Mater Amabilis recommends this book for Easter reading in the second year of Level 2 (fifth grade). It is centered on the life of St. Catherine Laboure from her childhood through her life in the convent, telling of how Mary appeared to her. Later, it introduces other Marian apparitions as Sister Catherine may have heard of them from visitors and fellow religious. Through it all, the author weaves together the apparitions to reveal a common thread, a recurring theme that speaks to a young reader.
The visions included are those of La Salette, Lourdes, Pomain, and Fatima. All of these are approved by the Vatican. (The pages on the Marian apparitions at The Miracle Hunter are excellent resources.)
Obviously, someone who is not Catholic would not share this book with his or her children, but even Catholics may hesitate. The damage done by false reports of apparitions is real, as Simcha Fisher recently said better than I could. Distraction from Jesus and what he is calling us to do, even at a site of real visions and miracles, can be damaging. Finally, I always wonder if a heightened focus on Marian apparitions will be perceived as further evidence by Protestants that Catholics worship Mary. (We don't; or at least, we shouldn't.)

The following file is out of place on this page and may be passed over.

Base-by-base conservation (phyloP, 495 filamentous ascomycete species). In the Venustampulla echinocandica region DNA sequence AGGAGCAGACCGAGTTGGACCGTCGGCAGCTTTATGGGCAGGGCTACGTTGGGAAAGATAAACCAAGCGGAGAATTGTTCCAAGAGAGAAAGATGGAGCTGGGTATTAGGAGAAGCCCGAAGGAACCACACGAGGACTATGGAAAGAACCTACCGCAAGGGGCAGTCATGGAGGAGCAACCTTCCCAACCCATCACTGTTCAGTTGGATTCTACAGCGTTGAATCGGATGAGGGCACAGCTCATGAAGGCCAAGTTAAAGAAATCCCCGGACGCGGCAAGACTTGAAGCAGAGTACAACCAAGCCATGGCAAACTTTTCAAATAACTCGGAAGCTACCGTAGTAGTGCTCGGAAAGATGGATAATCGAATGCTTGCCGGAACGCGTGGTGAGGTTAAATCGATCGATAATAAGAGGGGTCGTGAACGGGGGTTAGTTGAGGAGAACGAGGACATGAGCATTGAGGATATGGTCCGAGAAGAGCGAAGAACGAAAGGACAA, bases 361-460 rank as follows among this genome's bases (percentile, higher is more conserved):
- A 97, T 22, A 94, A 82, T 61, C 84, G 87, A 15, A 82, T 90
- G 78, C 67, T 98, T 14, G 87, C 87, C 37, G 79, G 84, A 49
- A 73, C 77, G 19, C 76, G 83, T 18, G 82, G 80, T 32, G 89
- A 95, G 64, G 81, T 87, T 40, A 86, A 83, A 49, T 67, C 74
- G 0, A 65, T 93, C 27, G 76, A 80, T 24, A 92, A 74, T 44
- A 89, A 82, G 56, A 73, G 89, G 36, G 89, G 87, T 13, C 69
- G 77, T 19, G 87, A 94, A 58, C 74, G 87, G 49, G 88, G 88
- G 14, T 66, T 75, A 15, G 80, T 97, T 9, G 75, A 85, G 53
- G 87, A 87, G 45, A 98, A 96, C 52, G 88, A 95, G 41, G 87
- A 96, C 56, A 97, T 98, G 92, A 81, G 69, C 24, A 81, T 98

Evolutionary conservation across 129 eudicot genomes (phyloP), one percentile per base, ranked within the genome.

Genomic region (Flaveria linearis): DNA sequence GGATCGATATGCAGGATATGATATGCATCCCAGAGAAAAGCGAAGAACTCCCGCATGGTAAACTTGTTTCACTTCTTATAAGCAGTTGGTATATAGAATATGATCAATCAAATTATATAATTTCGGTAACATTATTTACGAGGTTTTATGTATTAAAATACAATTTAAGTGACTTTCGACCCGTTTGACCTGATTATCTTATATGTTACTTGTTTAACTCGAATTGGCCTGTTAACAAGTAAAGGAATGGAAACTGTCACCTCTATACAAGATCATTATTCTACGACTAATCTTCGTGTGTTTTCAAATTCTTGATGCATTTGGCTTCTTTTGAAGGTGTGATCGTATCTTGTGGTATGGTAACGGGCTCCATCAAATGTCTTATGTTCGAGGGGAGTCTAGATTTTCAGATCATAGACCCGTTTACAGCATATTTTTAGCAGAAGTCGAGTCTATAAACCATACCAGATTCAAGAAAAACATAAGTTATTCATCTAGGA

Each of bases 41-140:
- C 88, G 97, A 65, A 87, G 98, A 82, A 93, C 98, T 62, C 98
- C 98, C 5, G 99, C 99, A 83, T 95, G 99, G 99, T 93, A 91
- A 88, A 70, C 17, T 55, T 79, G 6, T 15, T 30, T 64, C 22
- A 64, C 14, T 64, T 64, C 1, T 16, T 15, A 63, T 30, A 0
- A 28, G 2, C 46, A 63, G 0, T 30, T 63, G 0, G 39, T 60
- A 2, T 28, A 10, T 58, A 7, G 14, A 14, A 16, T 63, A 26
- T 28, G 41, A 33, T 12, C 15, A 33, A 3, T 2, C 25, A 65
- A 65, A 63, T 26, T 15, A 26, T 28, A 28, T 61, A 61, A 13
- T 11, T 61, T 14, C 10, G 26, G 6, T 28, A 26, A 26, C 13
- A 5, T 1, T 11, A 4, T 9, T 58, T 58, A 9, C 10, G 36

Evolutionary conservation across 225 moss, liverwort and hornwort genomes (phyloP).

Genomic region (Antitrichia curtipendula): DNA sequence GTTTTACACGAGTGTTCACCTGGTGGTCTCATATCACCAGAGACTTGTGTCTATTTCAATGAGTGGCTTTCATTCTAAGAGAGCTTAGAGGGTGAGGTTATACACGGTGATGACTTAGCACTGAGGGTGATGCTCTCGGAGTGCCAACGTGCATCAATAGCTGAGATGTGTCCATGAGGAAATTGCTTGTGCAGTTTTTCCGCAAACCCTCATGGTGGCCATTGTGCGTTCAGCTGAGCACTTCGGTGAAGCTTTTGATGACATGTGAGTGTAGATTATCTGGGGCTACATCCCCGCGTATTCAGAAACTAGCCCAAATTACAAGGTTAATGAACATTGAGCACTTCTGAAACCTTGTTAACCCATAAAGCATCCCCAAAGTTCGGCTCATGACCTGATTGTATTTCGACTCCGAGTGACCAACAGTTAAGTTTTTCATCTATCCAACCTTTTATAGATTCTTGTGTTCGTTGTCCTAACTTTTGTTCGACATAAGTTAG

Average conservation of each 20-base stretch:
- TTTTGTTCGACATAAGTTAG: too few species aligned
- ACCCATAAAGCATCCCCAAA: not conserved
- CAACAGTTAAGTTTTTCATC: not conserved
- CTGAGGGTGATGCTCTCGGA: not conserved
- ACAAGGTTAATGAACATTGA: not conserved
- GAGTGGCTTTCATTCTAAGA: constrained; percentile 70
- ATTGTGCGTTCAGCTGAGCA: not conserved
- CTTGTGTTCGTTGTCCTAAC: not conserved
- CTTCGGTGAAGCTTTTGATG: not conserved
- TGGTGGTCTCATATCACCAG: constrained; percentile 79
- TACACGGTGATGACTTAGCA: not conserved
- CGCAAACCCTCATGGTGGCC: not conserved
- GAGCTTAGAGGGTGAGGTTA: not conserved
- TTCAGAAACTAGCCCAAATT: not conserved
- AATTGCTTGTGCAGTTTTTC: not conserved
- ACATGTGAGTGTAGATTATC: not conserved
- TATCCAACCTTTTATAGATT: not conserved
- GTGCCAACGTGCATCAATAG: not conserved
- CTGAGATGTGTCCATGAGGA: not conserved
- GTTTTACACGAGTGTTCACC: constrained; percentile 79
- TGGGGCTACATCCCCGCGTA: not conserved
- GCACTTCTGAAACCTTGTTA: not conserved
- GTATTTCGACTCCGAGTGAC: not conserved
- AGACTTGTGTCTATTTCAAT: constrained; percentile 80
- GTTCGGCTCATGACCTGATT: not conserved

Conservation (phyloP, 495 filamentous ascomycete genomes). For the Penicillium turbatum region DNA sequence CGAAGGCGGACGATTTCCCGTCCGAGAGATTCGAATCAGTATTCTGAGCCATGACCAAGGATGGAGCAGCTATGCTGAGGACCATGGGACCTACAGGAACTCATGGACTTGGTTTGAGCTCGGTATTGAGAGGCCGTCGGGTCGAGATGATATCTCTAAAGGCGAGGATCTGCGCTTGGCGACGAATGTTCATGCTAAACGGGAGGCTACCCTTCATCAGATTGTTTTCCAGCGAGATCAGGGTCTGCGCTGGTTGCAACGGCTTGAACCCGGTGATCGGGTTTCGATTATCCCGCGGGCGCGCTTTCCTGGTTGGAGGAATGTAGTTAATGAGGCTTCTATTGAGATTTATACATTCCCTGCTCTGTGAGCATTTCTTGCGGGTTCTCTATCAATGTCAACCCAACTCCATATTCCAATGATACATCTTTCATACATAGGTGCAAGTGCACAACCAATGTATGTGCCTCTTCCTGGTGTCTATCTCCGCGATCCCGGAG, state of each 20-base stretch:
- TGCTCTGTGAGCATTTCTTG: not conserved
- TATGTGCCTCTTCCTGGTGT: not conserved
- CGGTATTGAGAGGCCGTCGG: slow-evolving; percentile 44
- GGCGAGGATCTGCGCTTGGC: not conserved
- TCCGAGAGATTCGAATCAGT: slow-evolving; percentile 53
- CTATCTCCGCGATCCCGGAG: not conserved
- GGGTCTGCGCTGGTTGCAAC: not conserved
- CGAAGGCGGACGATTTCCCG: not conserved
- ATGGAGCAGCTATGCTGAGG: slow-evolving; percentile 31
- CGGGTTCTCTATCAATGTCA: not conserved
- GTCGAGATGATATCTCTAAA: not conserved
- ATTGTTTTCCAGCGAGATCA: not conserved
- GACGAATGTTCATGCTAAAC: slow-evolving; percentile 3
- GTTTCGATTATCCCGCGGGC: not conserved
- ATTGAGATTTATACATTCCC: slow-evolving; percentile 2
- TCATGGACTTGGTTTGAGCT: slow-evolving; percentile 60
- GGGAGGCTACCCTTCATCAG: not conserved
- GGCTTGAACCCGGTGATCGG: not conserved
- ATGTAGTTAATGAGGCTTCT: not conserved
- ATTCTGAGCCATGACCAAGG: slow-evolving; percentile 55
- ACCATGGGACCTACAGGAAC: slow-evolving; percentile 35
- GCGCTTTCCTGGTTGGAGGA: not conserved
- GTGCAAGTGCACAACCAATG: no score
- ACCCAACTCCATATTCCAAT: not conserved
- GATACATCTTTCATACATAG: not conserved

I debated a little with myself and Kansas Dad before assigning this book to First Son. While some Marian apparitions have been deemed worthy of belief (as have all of the ones described in this book), no Catholic is required to believe any of them. I did assign it, but did not require narrations. Because it was after Easter, we were also at the end of the school year and I knew he would read it quickly.
I read this book along with him and enjoyed it myself. The tone reminds me of A Life of Our Lord for Children (which I love).
We must ask for that peace. This is prayer. And, of course, we must do penance...Our Lord Himself told her, "It is penitence alone that will bring peace to the world." And then He went on to say just how we should go about achieving this. He only wishes that each person do his simple and honest daily tasks as best he can, accepting all the trials and bothers along the way.The apparitions themselves are not exactly the focus; it's more on the people involved and how they tried to live as Jesus called them to do so. Overall, a decent book, but one I think you could skip (especially in a school year with a late Easter) without too much worry.
Amazon links are affiliate links. I purchased this book used on Amazon.